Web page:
A fascinating aspect of attention-based models is their ability for self-discovery, by parsing a lot of data. In the translation case, the model is never told that the word “dog” in English means “कुत्ता” in Hindi. Instead, it finds these associations by seeing several training sentence pairs where “dog” and “कुत्ता” appear together.

A similar observation applies to image captioning. For an image of a “bird flying above water”, the model is never told which region of the image corresponds to “bird” and which “water”. Instead, by training on several image-caption pairs with the word “bird”, it discovers common patterns in the image to associate the flying thing with “bird”.

Transformers are attention models on steroids. They feature several attention layers both within the encoder, to provide meaningful context across the input sentence or image, and from the decoder to the encoder when generating a translated sentence or describing an image.

The billion and trillion scale

In the last year, transformer models have become larger and train on more data than before. When these colossuses train on written text, they are called large language models (LLMs). ChatGPT uses hundreds of billions of parameters whereas GPT-4 uses hundreds of trillions.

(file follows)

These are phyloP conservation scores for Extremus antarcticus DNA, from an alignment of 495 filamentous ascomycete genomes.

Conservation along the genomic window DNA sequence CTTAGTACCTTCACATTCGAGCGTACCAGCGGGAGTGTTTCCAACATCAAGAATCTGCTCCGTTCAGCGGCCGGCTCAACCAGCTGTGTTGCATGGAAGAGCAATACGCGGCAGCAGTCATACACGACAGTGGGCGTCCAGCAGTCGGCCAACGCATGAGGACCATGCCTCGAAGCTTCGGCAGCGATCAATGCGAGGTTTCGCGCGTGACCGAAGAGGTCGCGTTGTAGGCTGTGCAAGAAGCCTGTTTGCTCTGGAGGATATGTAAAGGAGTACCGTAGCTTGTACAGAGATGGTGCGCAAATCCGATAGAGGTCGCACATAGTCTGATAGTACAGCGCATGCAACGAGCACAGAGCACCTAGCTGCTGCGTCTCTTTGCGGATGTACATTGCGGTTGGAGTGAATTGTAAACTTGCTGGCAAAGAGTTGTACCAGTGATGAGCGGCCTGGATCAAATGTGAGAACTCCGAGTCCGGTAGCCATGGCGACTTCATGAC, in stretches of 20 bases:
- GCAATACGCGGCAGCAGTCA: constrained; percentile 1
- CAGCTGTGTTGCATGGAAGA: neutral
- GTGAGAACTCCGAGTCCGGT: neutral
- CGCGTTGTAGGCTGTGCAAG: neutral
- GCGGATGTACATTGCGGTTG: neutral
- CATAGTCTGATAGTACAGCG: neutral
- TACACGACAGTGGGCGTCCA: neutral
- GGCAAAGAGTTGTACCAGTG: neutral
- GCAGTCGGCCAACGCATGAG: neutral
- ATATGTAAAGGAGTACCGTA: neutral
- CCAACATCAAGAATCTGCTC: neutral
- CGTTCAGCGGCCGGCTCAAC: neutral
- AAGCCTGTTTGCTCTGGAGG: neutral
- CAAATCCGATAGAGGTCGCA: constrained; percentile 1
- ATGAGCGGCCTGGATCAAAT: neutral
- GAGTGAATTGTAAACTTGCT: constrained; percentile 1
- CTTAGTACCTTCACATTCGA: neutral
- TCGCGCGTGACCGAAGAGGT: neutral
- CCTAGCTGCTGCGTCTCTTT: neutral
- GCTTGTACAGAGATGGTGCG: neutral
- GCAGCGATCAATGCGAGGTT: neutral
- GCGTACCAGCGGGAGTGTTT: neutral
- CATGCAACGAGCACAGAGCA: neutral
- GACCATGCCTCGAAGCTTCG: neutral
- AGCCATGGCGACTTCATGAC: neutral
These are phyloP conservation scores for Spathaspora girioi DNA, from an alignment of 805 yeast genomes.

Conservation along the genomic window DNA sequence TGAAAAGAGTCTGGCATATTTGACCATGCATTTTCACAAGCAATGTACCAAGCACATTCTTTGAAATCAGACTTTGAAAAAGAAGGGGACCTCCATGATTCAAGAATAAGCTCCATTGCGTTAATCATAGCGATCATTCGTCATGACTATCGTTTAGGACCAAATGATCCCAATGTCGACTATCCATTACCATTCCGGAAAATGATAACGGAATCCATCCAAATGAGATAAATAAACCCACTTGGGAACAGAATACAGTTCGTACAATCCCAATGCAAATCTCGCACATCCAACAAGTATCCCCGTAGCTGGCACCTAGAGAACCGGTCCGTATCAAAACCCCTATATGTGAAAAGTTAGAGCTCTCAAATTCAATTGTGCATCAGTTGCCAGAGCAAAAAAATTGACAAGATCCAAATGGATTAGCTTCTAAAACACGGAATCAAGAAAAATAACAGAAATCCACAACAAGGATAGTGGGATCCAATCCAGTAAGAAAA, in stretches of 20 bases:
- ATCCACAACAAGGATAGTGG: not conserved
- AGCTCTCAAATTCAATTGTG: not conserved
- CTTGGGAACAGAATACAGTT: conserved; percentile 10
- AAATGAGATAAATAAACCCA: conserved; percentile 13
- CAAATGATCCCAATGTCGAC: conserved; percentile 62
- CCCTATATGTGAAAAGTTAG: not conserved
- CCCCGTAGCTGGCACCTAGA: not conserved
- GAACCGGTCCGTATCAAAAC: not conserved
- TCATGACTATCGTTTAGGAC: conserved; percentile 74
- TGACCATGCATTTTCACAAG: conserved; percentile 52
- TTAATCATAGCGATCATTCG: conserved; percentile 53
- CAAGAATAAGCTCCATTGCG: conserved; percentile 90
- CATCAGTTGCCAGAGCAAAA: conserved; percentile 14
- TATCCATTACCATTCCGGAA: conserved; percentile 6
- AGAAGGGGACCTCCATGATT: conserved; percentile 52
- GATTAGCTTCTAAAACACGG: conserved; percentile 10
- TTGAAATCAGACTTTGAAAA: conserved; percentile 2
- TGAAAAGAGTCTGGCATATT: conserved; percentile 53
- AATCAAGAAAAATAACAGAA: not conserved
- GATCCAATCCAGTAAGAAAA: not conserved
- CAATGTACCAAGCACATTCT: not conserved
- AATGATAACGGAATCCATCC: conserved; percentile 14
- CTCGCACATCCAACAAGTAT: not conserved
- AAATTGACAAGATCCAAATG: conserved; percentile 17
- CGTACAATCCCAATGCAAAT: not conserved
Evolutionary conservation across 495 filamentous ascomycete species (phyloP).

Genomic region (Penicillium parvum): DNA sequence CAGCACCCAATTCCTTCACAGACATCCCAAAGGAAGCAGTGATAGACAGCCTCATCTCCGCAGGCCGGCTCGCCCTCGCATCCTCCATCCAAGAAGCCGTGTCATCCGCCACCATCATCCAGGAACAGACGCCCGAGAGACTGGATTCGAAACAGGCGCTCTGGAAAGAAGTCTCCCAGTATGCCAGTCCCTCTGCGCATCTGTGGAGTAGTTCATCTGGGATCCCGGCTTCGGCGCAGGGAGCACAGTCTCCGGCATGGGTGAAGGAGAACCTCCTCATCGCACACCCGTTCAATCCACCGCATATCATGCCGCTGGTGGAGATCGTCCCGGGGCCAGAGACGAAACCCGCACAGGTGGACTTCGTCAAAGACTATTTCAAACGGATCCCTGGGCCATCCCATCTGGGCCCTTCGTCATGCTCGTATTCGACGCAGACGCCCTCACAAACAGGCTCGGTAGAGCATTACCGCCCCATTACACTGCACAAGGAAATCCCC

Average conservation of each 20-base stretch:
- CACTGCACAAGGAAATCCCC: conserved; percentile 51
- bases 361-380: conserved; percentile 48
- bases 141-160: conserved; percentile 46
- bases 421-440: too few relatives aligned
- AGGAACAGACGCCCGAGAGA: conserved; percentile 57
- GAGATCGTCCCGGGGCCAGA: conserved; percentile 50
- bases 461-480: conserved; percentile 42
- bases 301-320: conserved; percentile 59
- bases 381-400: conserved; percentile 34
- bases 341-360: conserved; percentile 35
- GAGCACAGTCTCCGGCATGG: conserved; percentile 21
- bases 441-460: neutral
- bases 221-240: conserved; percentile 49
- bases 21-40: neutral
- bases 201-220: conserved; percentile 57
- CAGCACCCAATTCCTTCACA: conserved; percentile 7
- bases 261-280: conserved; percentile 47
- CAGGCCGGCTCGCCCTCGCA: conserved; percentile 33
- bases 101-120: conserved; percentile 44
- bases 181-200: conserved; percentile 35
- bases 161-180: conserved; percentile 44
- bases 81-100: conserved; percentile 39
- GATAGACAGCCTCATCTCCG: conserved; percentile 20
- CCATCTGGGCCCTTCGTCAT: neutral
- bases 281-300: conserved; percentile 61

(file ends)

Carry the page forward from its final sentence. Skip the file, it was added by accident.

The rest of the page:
While these models are trained on simple tasks, such as filling in the blanks or predicting the next word, they are very good at answering questions, creating stories, summarising documents, writing code, and even solving mathematical word problems in steps. Transformers are also the bedrock of generative models that create realistic images and audio. Their utility in diverse domains makes transformers a very powerful and universal model.

However, there are some concerns. The scientific community is yet to figure out how to evaluate these models rigorously. There are also instances of “hallucination”, whereby models make confident but wrong claims. We must urgently address societal concerns, such as data privacy and attribution to creative work, that arise as a result of their use.

At the same time, given the tremendous progress, ongoing efforts to create guardrails guiding their use, and work on leveraging these models for positive outcomes (e.g. in healthcare, education, and agriculture), optimism wouldn’t be misplaced.

Dr. Makarand Tapaswi is a senior machine learning scientist at Wadhwani AI, a non-profit on using AI for social good, and an assistant professor at the computer vision group at IIIT Hyderabad, India.